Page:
The uncut version included on the new Scream Factory special edition doesn’t add a whole lot of footage. There’s mostly more gore. All of the new scenes had to be transferred from video, which is very noticeable when it’s plopped down in the middle of the gorgeous new 4K transfer that was done especially for this release. But the movie is silly enough that these scenes won’t take you out of the film. They actually kind of add to the home-video era charm of the thing.
Oddly enough, the only thing that really took me out of the film were the gorgeous mountain shots of scenic Utah in the spring (though it is, of course, supposed to be winter). Maybe not the best idea to have so much of the movie take place during the day. But even this adds to the curious incongruity of the piece, heightening the absurdity.
Honestly, if you’re a horror fan, Silent Night, Deadly Night should be an essential part of your Christmas rotation.
The special edition contains two commentary tracks. One with Robert Brian Wilson and co-executive producer Scott J. Schneid. Schneid also appears on the other commentary track, which includes the writer and a couple of other guys involved in the production. There were a few interesting things I learned listening to these commentaries.
On both tracks, everyone seems basically taken aback at the controversy over the film. . After all, Santa is a commercial figure, used to sell all sorts of useless junk. He’s not exactly a symbol of religious purity. And they weren’t showing Santa committing murders, just people in Santa suits. A small but crucial difference. It’s almost as if parents in the 1980’s were a bunch of uptight conservatives. Well.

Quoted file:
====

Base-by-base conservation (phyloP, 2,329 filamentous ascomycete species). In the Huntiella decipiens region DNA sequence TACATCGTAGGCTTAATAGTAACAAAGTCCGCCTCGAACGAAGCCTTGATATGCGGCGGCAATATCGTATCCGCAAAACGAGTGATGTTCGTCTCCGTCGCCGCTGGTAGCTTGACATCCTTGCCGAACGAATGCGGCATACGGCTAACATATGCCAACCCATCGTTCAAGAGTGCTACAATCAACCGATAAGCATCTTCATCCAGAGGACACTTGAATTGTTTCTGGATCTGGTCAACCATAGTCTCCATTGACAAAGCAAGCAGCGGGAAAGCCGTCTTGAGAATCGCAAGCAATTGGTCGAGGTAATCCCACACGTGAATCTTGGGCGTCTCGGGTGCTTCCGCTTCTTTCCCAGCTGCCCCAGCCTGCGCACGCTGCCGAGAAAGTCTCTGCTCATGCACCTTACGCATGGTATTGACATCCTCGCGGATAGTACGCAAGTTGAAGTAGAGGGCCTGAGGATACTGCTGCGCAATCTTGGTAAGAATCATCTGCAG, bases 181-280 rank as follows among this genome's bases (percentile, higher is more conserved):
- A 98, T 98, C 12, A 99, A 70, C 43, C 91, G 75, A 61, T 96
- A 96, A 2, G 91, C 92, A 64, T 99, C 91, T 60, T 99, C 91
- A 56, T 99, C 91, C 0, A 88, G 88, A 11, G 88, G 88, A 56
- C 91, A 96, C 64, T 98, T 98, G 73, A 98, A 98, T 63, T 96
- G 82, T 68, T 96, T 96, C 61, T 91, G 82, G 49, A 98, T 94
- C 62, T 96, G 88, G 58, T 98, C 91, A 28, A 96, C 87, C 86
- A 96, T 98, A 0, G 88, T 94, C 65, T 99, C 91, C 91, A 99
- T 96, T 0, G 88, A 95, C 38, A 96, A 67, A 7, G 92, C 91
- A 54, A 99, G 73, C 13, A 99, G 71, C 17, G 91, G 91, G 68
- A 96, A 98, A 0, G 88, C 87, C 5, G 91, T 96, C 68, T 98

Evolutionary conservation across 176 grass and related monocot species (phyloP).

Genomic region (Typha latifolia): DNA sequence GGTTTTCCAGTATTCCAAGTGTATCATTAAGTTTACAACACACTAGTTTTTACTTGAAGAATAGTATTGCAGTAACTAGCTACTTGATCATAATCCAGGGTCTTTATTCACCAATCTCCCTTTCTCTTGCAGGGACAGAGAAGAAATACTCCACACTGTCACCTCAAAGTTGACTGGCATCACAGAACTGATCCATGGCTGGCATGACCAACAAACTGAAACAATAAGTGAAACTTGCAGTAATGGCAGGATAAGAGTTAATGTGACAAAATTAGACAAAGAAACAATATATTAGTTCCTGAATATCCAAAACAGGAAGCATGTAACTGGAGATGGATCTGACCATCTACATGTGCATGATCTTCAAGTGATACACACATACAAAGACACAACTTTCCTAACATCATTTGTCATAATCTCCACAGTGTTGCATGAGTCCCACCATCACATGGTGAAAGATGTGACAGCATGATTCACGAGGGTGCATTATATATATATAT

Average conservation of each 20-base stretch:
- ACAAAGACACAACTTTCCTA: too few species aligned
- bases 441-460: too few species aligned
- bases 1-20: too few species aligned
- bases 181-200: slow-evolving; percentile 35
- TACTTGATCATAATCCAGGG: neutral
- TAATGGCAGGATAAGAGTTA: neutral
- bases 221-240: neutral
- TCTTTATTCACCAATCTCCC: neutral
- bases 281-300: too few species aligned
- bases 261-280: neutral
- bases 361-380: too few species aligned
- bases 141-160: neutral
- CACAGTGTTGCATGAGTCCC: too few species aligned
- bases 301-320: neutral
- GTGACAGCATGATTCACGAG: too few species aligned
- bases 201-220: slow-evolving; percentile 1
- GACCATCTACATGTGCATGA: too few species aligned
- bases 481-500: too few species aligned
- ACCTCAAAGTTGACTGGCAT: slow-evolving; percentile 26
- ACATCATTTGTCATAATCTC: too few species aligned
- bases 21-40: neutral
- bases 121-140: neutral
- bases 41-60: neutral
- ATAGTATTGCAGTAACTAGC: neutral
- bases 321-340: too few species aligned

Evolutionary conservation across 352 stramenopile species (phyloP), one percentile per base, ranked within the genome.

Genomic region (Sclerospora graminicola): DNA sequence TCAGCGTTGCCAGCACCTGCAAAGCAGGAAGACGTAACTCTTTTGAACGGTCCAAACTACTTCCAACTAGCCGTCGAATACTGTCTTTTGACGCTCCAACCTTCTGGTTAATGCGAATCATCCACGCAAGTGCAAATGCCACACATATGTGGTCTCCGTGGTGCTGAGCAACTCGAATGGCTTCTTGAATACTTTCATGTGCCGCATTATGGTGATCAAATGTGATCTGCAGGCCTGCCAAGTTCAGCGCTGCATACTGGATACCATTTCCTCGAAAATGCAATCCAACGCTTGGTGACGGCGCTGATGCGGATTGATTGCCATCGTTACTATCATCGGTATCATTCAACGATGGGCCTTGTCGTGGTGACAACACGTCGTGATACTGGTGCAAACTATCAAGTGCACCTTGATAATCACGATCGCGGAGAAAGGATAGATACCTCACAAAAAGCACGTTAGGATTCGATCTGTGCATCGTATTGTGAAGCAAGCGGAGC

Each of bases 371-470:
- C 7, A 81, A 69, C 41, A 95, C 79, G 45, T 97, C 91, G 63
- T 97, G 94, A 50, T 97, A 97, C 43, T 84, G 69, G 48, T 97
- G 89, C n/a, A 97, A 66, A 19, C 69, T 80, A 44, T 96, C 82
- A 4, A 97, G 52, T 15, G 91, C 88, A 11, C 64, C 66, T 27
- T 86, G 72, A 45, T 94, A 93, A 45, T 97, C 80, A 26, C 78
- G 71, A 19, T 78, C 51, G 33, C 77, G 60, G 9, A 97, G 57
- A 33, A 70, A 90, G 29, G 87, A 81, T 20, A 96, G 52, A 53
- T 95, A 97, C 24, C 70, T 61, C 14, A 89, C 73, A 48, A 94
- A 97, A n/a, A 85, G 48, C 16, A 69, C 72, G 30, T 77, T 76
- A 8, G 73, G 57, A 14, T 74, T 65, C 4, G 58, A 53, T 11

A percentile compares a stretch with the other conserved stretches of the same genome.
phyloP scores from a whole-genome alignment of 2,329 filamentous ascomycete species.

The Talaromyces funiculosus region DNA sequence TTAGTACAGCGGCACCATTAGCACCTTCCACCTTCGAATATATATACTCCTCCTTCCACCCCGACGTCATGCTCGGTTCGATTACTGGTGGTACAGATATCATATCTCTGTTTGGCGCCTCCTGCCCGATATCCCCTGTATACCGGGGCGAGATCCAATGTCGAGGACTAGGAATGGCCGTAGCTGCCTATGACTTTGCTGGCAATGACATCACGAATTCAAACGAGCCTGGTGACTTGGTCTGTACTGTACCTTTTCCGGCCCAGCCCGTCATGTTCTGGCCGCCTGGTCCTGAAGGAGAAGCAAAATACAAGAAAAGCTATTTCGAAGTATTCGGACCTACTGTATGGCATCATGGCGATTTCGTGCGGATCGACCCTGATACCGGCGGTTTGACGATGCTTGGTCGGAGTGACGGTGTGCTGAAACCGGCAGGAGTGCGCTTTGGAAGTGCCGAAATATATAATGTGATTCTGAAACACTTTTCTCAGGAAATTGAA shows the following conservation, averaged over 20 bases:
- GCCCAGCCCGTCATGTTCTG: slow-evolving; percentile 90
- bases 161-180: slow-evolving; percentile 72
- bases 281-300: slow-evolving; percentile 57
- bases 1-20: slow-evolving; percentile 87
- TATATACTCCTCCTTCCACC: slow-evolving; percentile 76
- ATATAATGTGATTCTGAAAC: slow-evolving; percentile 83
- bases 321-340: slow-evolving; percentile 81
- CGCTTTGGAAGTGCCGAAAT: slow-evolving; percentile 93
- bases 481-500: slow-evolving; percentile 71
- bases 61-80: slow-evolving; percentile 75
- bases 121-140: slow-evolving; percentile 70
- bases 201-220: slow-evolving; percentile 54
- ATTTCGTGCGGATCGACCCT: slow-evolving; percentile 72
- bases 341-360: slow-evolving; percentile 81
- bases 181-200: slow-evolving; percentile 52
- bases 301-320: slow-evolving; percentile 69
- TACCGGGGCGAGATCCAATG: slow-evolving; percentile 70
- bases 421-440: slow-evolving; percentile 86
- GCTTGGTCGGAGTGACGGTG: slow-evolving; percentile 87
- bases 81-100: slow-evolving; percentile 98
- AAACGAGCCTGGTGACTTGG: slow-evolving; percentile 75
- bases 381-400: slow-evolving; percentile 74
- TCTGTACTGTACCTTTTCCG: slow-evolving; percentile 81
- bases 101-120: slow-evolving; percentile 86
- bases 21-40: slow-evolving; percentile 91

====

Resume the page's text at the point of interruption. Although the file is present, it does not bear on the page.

The other thing that was noticeably absent was director Charles E. Sellier Jr. Naturally, he couldn’t be on the commentary tracks since he’s been dead since 2011, but nobody really talks about him either. If he’s mentioned at all, it’s in passing. I guess the cast and crew basically saw him as a work-for-hire type who didn’t contribute much.
The archival interview with Sellier that’s included kind of explains why. The guy was mostly a documentary filmmaker, though he wrote the book that the Grizzly Adams series was based on and had a hand in the movies and TV shows that followed. He seemed like an okay dude, but he keeps talking about the film as if it was supposed to be scary, and doesn’t seem to get the humor of the thing.
Other special features include a new documentary, and a few fun featurettes.
Scream Factory is going to be releasing this sucker in a couple of editions. The first, standard edition includes the two-disc special edition as well as a poster. The deluxe edition includes all that plus an 8” tall figure of the main character designed and manufactured by NECA. It’s quite realist and I’m a little jealous that I didn’t get one of these things to review along with the disc. Either way, I’ll get a lot of use out of this review copy, showing it to friends a few times during this sacred holiday season. I think even my wife will like this one. She’s not particularly fond of horror movies, but she loves a good bad movie, so I think she’ll dig this. It’s really a lot of fun.
Scream Factory’s Silent Night, Deadly Night Collector’s Edition arrives on December 5, 2017.